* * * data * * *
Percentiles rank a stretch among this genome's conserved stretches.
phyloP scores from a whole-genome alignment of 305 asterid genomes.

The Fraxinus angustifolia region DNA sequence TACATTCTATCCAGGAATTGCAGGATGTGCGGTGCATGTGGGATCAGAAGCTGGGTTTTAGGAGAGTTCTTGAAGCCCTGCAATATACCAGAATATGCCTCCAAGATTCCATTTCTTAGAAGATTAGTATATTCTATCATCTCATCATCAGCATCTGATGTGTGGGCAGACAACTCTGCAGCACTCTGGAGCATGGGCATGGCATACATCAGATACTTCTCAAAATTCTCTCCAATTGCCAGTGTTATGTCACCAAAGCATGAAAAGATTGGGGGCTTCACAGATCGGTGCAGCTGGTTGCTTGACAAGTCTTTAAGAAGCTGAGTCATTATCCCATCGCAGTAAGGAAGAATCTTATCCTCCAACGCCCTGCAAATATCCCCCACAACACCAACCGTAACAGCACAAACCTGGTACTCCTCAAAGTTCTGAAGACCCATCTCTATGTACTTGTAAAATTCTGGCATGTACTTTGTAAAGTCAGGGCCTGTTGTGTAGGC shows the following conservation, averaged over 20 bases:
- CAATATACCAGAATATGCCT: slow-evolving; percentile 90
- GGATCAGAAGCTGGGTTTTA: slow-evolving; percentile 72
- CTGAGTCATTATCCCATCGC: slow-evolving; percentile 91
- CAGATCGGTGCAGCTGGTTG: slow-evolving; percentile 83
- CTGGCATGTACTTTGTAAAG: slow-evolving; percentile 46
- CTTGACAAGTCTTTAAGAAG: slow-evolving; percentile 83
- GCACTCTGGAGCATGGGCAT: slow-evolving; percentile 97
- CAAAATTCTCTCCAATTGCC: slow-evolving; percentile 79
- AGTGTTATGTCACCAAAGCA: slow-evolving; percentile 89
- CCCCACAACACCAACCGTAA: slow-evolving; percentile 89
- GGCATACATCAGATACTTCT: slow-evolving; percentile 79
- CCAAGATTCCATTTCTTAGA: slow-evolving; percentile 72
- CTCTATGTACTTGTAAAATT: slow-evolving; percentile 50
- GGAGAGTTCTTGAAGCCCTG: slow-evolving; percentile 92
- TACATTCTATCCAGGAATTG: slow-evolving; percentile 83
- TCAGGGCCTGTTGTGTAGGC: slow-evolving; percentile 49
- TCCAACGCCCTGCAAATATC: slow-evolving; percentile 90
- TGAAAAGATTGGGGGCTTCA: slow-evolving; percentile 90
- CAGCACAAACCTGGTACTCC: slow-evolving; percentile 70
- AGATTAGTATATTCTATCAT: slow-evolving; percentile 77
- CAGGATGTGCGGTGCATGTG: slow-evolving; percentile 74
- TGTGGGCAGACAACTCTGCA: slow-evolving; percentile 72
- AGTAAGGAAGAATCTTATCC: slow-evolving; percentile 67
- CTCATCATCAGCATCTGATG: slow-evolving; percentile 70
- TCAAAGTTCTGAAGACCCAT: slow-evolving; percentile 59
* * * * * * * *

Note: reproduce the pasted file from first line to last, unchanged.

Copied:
Percentiles rank a stretch among this genome's conserved stretches.
phyloP scores from a whole-genome alignment of 305 asterid genomes.

The Fraxinus angustifolia region DNA sequence TACATTCTATCCAGGAATTGCAGGATGTGCGGTGCATGTGGGATCAGAAGCTGGGTTTTAGGAGAGTTCTTGAAGCCCTGCAATATACCAGAATATGCCTCCAAGATTCCATTTCTTAGAAGATTAGTATATTCTATCATCTCATCATCAGCATCTGATGTGTGGGCAGACAACTCTGCAGCACTCTGGAGCATGGGCATGGCATACATCAGATACTTCTCAAAATTCTCTCCAATTGCCAGTGTTATGTCACCAAAGCATGAAAAGATTGGGGGCTTCACAGATCGGTGCAGCTGGTTGCTTGACAAGTCTTTAAGAAGCTGAGTCATTATCCCATCGCAGTAAGGAAGAATCTTATCCTCCAACGCCCTGCAAATATCCCCCACAACACCAACCGTAACAGCACAAACCTGGTACTCCTCAAAGTTCTGAAGACCCATCTCTATGTACTTGTAAAATTCTGGCATGTACTTTGTAAAGTCAGGGCCTGTTGTGTAGGC shows the following conservation, averaged over 20 bases:
- CAATATACCAGAATATGCCT: slow-evolving; percentile 90
- GGATCAGAAGCTGGGTTTTA: slow-evolving; percentile 72
- CTGAGTCATTATCCCATCGC: slow-evolving; percentile 91
- CAGATCGGTGCAGCTGGTTG: slow-evolving; percentile 83
- CTGGCATGTACTTTGTAAAG: slow-evolving; percentile 46
- CTTGACAAGTCTTTAAGAAG: slow-evolving; percentile 83
- GCACTCTGGAGCATGGGCAT: slow-evolving; percentile 97
- CAAAATTCTCTCCAATTGCC: slow-evolving; percentile 79
- AGTGTTATGTCACCAAAGCA: slow-evolving; percentile 89
- CCCCACAACACCAACCGTAA: slow-evolving; percentile 89
- GGCATACATCAGATACTTCT: slow-evolving; percentile 79
- CCAAGATTCCATTTCTTAGA: slow-evolving; percentile 72
- CTCTATGTACTTGTAAAATT: slow-evolving; percentile 50
- GGAGAGTTCTTGAAGCCCTG: slow-evolving; percentile 92
- TACATTCTATCCAGGAATTG: slow-evolving; percentile 83
- TCAGGGCCTGTTGTGTAGGC: slow-evolving; percentile 49
- TCCAACGCCCTGCAAATATC: slow-evolving; percentile 90
- TGAAAAGATTGGGGGCTTCA: slow-evolving; percentile 90
- CAGCACAAACCTGGTACTCC: slow-evolving; percentile 70
- AGATTAGTATATTCTATCAT: slow-evolving; percentile 77
- CAGGATGTGCGGTGCATGTG: slow-evolving; percentile 74
- TGTGGGCAGACAACTCTGCA: slow-evolving; percentile 72
- AGTAAGGAAGAATCTTATCC: slow-evolving; percentile 67
- CTCATCATCAGCATCTGATG: slow-evolving; percentile 70
- TCAAAGTTCTGAAGACCCAT: slow-evolving; percentile 59